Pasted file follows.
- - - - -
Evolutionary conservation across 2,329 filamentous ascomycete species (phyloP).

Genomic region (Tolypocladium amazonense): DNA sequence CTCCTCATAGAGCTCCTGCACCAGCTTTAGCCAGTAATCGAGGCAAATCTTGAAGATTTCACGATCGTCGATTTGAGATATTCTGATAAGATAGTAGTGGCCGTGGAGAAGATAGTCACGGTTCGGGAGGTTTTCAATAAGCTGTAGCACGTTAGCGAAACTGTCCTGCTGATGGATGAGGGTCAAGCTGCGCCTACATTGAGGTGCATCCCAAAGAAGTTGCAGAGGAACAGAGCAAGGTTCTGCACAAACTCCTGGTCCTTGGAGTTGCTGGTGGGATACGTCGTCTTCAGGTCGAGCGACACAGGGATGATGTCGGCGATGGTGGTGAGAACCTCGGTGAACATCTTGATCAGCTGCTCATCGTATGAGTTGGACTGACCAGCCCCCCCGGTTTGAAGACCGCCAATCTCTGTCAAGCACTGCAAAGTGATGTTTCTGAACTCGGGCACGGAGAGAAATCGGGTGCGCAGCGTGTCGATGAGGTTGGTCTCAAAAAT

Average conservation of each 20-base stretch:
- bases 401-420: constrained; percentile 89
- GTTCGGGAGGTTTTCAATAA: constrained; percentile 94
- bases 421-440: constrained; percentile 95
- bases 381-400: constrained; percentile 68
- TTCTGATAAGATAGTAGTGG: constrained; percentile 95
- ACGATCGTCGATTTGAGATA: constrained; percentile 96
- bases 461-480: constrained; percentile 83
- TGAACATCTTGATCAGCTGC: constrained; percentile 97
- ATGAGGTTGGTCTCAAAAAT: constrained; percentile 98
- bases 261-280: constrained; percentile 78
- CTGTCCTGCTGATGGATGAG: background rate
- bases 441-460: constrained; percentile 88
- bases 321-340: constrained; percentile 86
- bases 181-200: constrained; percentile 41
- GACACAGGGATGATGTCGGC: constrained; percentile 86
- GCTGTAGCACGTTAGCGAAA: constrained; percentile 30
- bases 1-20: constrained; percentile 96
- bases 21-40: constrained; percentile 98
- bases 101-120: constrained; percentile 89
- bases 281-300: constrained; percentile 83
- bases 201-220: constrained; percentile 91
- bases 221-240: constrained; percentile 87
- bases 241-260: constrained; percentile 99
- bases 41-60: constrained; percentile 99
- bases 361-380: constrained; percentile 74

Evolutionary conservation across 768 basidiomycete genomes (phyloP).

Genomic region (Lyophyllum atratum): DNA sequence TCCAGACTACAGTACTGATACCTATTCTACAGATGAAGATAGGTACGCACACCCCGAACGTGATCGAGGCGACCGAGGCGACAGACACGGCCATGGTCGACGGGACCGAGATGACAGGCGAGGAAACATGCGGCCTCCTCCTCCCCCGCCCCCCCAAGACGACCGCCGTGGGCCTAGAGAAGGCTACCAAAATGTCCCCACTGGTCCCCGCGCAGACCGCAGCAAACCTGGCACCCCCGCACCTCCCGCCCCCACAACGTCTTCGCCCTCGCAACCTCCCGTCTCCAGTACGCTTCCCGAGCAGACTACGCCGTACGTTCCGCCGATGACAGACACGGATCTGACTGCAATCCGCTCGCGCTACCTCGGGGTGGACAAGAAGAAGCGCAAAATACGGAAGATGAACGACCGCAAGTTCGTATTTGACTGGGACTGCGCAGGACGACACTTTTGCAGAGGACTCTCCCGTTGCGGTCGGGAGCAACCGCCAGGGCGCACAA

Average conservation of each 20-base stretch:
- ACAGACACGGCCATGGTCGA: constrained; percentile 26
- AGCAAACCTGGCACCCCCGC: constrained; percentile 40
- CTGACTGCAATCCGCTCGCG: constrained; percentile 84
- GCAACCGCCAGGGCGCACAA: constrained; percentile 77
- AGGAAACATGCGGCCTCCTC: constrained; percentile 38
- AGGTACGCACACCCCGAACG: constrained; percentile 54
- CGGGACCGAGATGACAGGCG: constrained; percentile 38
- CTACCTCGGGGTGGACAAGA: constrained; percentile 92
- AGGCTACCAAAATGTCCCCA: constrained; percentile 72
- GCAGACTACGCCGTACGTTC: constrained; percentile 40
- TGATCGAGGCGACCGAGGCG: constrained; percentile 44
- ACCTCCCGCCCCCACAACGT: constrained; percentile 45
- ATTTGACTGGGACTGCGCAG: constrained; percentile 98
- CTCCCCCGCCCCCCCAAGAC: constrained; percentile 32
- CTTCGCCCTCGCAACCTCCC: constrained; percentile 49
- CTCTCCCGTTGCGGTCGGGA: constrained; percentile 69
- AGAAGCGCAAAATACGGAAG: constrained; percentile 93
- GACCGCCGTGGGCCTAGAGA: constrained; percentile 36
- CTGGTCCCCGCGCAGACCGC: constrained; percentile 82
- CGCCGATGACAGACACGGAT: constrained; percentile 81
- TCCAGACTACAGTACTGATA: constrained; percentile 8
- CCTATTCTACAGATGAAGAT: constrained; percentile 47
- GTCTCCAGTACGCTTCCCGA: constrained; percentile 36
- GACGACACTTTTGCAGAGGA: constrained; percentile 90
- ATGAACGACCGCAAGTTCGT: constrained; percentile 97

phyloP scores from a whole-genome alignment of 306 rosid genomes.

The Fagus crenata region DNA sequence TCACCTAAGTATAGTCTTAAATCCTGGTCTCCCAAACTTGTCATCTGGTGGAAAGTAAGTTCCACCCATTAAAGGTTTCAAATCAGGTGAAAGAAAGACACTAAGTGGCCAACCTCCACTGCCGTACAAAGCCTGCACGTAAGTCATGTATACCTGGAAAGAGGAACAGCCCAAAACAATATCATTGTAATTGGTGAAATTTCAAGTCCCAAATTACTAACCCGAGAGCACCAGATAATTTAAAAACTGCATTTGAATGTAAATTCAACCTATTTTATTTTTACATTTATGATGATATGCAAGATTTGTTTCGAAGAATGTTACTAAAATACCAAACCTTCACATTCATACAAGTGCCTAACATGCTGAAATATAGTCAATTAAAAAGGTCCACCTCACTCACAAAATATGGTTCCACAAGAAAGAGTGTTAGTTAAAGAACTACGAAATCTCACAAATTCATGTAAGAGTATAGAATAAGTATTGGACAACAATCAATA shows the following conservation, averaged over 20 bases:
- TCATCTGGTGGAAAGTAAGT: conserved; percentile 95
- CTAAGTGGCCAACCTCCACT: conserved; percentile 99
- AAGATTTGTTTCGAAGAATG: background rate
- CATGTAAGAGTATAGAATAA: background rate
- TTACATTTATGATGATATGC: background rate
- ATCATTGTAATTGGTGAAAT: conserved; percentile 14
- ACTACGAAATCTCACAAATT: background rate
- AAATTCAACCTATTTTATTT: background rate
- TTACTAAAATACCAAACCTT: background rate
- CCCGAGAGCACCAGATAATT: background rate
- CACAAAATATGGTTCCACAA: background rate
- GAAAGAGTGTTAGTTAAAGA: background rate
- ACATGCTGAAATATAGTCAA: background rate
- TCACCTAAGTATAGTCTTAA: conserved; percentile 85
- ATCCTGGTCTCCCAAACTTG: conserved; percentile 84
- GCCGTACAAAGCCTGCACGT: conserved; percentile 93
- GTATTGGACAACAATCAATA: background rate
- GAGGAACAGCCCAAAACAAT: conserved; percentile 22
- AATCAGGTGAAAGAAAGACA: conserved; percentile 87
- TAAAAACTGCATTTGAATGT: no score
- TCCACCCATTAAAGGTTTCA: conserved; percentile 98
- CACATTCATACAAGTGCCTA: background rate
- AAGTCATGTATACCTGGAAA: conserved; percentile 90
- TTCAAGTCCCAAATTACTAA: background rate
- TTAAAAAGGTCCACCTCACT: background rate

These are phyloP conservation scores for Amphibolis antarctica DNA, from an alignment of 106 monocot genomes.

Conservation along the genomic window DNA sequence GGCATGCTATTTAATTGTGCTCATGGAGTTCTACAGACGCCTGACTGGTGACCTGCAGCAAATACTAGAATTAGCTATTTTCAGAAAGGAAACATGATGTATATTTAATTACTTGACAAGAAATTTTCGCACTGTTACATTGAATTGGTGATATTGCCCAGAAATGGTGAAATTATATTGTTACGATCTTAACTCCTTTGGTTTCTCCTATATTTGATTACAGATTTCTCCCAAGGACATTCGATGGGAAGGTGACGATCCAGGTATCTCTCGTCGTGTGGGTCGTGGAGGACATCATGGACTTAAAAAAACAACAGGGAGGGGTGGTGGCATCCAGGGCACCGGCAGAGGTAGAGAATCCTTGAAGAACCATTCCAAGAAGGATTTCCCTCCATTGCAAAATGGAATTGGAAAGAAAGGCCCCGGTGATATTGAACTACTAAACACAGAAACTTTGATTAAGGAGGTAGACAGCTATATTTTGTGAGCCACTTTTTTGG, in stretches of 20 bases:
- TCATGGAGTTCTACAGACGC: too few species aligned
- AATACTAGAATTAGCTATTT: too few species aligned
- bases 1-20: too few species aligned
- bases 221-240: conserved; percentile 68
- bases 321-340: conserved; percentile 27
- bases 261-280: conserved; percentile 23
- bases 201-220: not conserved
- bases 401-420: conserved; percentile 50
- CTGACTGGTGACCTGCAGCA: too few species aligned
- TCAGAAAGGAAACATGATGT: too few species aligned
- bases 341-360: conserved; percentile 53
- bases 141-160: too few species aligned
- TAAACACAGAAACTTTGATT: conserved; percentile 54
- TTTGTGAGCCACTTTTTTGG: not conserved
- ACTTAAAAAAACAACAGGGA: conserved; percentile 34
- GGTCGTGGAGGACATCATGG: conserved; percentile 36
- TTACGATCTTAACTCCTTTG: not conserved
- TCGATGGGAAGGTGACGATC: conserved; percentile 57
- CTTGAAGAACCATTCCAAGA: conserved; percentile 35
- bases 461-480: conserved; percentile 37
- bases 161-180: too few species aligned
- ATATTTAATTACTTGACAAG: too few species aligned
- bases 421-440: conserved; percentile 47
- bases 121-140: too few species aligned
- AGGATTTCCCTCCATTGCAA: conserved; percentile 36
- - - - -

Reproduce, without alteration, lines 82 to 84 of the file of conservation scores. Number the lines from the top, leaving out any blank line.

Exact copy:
- TTCAAGTCCCAAATTACTAA: background rate
- TTAAAAAGGTCCACCTCACT: background rate

These are phyloP conservation scores for Amphibolis antarctica DNA, from an alignment of 106 monocot genomes.